Report of Brigadier-General Benning of action at Thoroughfare Gap.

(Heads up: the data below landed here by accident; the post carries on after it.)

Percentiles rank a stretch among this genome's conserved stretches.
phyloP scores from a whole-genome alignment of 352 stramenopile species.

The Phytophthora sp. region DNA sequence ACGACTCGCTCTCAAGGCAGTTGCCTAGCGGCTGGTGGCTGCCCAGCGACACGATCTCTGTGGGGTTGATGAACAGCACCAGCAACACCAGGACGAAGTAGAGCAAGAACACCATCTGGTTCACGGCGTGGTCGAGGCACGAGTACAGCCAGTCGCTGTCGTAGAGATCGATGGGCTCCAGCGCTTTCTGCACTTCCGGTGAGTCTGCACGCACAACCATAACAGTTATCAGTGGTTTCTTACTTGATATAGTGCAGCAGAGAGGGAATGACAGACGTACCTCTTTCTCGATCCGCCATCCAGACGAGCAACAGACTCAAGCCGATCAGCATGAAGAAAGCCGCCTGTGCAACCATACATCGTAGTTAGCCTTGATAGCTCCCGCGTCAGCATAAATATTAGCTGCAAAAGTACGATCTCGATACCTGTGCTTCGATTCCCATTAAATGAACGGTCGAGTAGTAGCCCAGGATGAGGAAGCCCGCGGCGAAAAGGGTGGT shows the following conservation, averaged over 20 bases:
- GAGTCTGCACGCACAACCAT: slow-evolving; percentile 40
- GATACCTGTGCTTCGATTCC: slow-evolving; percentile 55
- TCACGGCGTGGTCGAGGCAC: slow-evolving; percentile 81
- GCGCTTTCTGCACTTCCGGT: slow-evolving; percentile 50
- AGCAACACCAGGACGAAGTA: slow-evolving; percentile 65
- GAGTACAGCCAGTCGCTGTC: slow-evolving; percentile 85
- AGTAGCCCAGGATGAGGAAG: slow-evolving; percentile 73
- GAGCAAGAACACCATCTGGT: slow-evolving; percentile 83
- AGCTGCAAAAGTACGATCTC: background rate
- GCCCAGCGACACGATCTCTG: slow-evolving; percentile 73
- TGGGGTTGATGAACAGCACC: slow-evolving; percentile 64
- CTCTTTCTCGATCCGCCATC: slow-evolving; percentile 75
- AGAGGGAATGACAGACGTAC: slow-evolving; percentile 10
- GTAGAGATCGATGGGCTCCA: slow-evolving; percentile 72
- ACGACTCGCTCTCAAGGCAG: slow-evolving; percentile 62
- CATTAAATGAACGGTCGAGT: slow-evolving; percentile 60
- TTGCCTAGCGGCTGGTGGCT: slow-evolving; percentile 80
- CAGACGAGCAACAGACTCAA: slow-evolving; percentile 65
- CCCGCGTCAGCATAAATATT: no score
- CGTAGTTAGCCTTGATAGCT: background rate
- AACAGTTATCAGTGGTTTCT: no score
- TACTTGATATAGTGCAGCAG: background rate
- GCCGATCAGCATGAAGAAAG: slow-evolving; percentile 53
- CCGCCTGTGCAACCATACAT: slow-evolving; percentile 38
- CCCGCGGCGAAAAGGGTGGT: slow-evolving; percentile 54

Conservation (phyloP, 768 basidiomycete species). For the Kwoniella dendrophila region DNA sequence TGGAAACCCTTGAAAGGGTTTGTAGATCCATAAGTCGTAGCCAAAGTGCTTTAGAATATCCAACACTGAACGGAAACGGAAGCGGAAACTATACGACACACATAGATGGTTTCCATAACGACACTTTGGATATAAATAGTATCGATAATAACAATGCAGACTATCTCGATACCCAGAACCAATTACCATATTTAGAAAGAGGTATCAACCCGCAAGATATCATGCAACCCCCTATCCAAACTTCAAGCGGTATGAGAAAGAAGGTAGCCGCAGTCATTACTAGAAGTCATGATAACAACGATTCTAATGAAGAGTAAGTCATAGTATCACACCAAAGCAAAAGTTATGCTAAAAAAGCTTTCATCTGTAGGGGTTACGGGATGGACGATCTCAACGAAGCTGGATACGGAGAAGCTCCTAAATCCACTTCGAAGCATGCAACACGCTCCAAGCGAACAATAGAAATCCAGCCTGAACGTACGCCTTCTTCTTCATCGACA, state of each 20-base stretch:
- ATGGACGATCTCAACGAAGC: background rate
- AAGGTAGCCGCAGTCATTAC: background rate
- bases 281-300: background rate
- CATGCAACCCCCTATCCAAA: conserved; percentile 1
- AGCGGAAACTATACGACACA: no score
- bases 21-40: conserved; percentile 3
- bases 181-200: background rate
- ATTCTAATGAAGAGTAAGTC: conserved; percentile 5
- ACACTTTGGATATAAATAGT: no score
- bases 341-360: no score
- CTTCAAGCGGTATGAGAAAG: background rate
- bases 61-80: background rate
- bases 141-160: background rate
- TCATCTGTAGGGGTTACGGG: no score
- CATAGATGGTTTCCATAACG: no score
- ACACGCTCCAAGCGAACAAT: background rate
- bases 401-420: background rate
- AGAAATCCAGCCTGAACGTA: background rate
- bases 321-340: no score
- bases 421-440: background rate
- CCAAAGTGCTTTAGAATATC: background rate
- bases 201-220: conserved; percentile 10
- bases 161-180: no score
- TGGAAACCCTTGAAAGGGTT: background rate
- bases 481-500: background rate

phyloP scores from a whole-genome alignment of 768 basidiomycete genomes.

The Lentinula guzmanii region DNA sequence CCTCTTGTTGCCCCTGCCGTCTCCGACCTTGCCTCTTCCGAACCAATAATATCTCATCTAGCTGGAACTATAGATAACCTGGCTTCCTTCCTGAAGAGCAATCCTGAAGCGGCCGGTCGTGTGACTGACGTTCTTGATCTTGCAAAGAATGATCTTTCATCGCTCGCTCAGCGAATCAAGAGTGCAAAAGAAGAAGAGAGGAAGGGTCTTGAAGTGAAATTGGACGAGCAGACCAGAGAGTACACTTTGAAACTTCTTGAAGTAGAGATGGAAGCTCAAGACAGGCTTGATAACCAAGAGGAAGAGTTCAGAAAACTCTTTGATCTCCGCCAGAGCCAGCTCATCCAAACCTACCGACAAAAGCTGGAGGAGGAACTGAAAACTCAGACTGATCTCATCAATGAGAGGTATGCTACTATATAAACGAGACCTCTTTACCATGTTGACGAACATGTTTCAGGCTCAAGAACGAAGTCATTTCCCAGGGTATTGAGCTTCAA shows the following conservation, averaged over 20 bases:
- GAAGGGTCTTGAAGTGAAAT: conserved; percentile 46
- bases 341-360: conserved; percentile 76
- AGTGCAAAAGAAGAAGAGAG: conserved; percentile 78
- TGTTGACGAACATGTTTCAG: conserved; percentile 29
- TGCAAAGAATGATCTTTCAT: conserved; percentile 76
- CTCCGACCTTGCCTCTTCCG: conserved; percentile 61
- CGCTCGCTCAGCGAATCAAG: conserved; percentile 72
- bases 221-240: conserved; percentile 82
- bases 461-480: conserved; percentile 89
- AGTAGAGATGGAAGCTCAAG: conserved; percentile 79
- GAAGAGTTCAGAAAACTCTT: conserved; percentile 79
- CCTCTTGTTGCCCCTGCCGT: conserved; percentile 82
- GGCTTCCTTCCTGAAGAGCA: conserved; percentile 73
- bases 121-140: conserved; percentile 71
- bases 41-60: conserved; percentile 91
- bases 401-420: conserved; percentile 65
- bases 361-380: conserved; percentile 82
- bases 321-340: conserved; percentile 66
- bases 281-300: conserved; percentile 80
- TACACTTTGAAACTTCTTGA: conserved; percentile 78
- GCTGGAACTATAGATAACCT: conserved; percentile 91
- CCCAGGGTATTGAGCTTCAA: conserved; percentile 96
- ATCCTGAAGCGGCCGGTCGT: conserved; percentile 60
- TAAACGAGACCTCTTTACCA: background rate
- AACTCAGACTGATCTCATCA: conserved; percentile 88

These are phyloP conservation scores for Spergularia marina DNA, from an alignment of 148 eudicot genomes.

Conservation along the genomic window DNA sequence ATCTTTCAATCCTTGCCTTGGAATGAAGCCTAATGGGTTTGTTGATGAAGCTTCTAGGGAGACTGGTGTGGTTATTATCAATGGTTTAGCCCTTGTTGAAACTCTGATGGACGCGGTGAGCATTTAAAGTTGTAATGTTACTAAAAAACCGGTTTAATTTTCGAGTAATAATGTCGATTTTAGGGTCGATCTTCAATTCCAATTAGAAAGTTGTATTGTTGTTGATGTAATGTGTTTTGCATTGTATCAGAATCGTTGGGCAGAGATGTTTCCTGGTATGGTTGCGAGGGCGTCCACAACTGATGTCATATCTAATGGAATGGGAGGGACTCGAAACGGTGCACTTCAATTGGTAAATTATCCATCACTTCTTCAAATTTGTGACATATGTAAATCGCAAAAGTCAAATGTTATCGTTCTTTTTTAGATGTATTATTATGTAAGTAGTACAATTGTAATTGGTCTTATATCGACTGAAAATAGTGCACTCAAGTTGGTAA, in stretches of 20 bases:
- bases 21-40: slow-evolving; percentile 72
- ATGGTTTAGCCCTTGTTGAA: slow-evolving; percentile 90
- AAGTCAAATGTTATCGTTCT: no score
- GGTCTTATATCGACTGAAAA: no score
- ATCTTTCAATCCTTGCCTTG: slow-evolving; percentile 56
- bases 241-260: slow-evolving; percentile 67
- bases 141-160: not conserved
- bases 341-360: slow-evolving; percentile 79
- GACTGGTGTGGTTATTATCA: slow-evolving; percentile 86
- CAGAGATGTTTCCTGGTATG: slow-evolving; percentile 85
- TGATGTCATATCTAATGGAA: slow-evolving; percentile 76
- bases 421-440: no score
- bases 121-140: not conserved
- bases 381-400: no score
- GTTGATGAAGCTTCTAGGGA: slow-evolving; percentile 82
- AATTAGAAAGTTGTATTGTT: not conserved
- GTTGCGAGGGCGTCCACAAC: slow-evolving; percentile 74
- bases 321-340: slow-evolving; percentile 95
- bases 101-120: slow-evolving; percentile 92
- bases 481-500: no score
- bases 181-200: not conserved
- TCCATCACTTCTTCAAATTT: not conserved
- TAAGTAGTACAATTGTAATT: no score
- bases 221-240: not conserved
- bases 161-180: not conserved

Major: I respectfully submit to you the following report of the part taken in the action at Thoroughfare Gap, on the twenty-eighth of August last, by the brigade, which, in the necessary absence of General Toombs, I commanded, as the officer next to him in rank: The brigade marched into the gap from Salem by the left flank. This threw the Twentieth Georgia in front, the Second Georgia next, the Fifteenth Georgia next, and the Seventeenth Georgia in the rear. When it entered the gap, the enemy were pouring into the gap shot and shell on the south side from two or three batteries, so situated as to sweep much of the railroad and more of the turnpike on that side. Soon after the Twentieth came under this fire, I was ordered, by General D. R. Jones, to take two of the regiments and to seize and hold the point of the mountain on the right of the gap. This mountain terminated quite abruptly at the gap, and was high enough to command its whole outlet, as well as most of the approaches on the side of the enemy. On both sides the mountain was very steep, and it was covered with a dense undergrowth of stiff bushes, mostly ivy. As soon as I received the order, I sent forward the Twentieth, under Major Waddell, to the point indicated, and went back for the next regiment, the Second, commanded by Lieutenant-Colonel Holmes, and ordered him to follow the Twentieth as quickly as possible. The Second was then on the railroad, and separated some little distance from the Twentieth, and the descent down the embankment of the railroad was difficult. The consequence was, that the regiment did not reach the point from which the Twentieth had started until the latter was out of sight. Colonel Holmes, consequently, halted there for directions. Meantime I had, as soon as I gave him the order, galloped forward to the Twentieth, which I overtook double-quicking toward the mountain through a field, exposed to a hot fire from the enemy's batteries. As soon as it reached the foot of the mountain, it was formed in line of battle, and preceded at a short distance by a company of skirmishers, under Lieutenant Thomas, it commenced the ascent. This, though the ground in some places was almost precipitous and everywhere was covered with stiff bushes, it accomplished at a rapid gait. And it was well that it did so, for, when the skirmishers reached the summit, the enemy's skirmishers, supported by a line of infantry, were in sight, coming up on the other side. Fire was immediately opened on him by our skirmishers, and by the time the regiment itself arrived at the summit, short as that was, the enemy's skirmishers had commenced falling back, and directly their supporting line also withdrew and left us in possession of the mountain. If the enemy had succeeded in seizing this mountain, he would have had complete command of the gap. Very soon afterward his batteries commenced playing on the mountain. This they continued to do, short intervals excepted, until the close of the action. The company of skirmishers was then posted as pickets down the side of the mountain. In a short time, they observed the enemy endeavoring to place a battery on the right of the outlet of the gap, at a point from which it could have commanded the south side of the gap as entirely as the batteries already established commanded the north side. This movement of the enemy was reported to me by Major Waddell, who, at the same time, suggested the propriety of sending forward the men of the regiment who were armed with long-range guns to fire on the enemy's party engaged in planting this battery. At once I adopted the suggestion. These men, numbering, I think, not more than thirty, immediately took such positions in front as they could find, from which the enemy's party was visible, and, at about four or five hundred yards, opened fire on it. Just at this time Colonel Holmes, with the Second, came up, he having received the directions he halted for from General Jones, and I ordered those of his men who were armed with long-range guns, about ten or twelve, to join the others so armed. The enemy withstood the fire from these guns with much obstinacy, the position being evidently one of the very highest value to him. Finally, however, he gave up the attempt to establish the battery, and carried off his guns. But in a short time the attempt was renewed. This time it was soon abandoned, under our stinging fire. I beg leave to say that, if this battery had been once established, the effect would have been to give the enemy complete command of both sides of the gap and a great distance into it, and also of the part of the mountain on which our two regiments were posted. It is obvious that from positions such as these he could not have been driven, except at a great cost of one of two things — time or blood; neither of which did the state of affairs then existing admit of paying. The Second Georgia was ordered by me to take post on the right of the Twentieth, and throw out pickets as far to the front as possible. This order was admirably executed by Lieutenant-Colonel Holmes, who posted each picket himself, in person, and far down the mountain side. The two regiments were small, the Second very small, and, when stretched to the utmost, they were far from being long enough to occupy the line required by the ground, and, therefore, the right flank was still without protection. I directed Colonel Holmes to reconnoitre the ground in his front as far forward as he could, and, if he found the way clear, to advance his pickets as skirmishers out of the wood into an open ravine behind the house at the foot of the mountain, the ravine being perpendicular to the mountain, and running far enough into the field for its mouth to be nearly or quite opposite the left flank of the enemy's battery. In about a half an hour, he had made